Summer love is timeless. It can happen at 14, and I bet it can happen at 84, just as sweetly and easily. Just as movies depict it, this sort of seasonal romance is all groping, sticky popsicle hands, fresh cut grass in undergarments, and exhilarating night swims — usually minus the bathing suit. And, like in the sappiest of flicks, it can come on like a fever, scratching at your subconscious, and making your skin so sensitive to the touch you want to scream. Thinking of the object of your affection is like the drone of a bee buzzing against a screened window — intrusively invading your mind, distracting you from the tasks of regular life. Summer love is a pandemic from June to September — a modern cultural phenomenon.

I have fallen down the K-hole of summer love at several ages (most ending in teen), and it has come in several forms: an obsessive barely-requited crush that stretched over so many summers that it will never feel truly over; the goofy, secret affair that would have felt dirty (the bad kind) if it occurred in any other season; and the heart-wrenching true love magic that slowly turned into my lasting long term relationship. Each is precious to me, even if my former summer lovers have faded to sepia tones in my mind.

What is it about falling in love this time of year that makes the supposed kismet connection between two people so different? Maybe it’s the heat that stirs up the wild in us, making everything from sex, fighting, drinking to long late nights, feel so much better. The slowed pace of summer hours (for lucky office folk), a lazy setting sun, and long weekends by the water just leave so much more time for kissing on a picnic blanket.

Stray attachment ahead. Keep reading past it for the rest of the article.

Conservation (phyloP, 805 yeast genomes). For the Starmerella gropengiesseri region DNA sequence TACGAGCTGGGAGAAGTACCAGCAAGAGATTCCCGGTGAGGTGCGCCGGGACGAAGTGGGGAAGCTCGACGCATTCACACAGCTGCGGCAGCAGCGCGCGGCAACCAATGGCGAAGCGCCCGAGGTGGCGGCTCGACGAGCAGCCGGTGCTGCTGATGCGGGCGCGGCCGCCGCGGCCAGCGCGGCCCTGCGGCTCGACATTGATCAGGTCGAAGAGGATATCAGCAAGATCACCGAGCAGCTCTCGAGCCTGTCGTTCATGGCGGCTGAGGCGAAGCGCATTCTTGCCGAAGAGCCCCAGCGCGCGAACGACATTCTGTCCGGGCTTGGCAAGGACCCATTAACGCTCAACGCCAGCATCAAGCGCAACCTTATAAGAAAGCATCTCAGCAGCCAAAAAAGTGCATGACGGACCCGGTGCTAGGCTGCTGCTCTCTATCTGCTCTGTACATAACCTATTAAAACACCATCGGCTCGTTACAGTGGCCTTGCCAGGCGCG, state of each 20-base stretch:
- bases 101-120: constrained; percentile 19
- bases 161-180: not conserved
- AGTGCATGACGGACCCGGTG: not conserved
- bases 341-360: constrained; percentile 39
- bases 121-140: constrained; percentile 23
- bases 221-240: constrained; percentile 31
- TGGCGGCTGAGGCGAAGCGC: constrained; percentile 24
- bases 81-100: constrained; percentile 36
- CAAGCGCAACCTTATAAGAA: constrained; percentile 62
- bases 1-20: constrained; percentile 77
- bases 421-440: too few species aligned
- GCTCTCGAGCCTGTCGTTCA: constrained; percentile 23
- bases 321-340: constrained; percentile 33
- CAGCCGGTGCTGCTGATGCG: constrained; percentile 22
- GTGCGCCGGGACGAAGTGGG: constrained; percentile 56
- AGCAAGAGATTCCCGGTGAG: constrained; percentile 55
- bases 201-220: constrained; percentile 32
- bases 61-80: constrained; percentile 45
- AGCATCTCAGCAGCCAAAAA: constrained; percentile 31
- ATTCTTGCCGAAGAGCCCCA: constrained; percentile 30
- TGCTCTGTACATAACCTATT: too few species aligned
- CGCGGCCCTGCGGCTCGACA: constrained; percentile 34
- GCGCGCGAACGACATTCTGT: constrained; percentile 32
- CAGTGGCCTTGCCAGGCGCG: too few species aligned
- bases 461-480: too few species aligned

Then comes the issue of what happens after temperatures cool and daylight hours wane; can summer love survive the change of seasons? Feeling biased based on the fact that I am living under the same roof as a former summer love, I asked around to see if people thought summer love had lasting power or if it was by nature short and sweet. The tally came back pretty lopsided. The weighing majority, as you can see, were all singing bye-bye summer love.

The general consensus was that this particular type of love thrives outdoors, and when dragged inside to sit by fires and read books under blankets, it dies of suffocation. In other words, when carefree summer fun is no longer an option, some realize having anything more than spurts of a “relationship” with their new girl or guy is bleaker than bearing the winter weather alone. In the polled group’s experience, it would seem some love lives exclusively on rooftop patios with crowds of people, and in the moments following pool hopping after hours.

On the other hand, in spite of popular thought during the non-summer months, some love can adapt, layer itself in a scarf, tights, and a leather jacket. It can go from burst of activity to intimate conversation. It’s a coin toss. It’s precisely this prospect of potential — without the weight of forever — that makes summer love irresistible year after year. And so I conclude, that when it comes right down to it, there is never anything but winners in the game of summer love. My advice to any currently contemplating a fling: ditch the pros and cons list and dive in — the water is warm.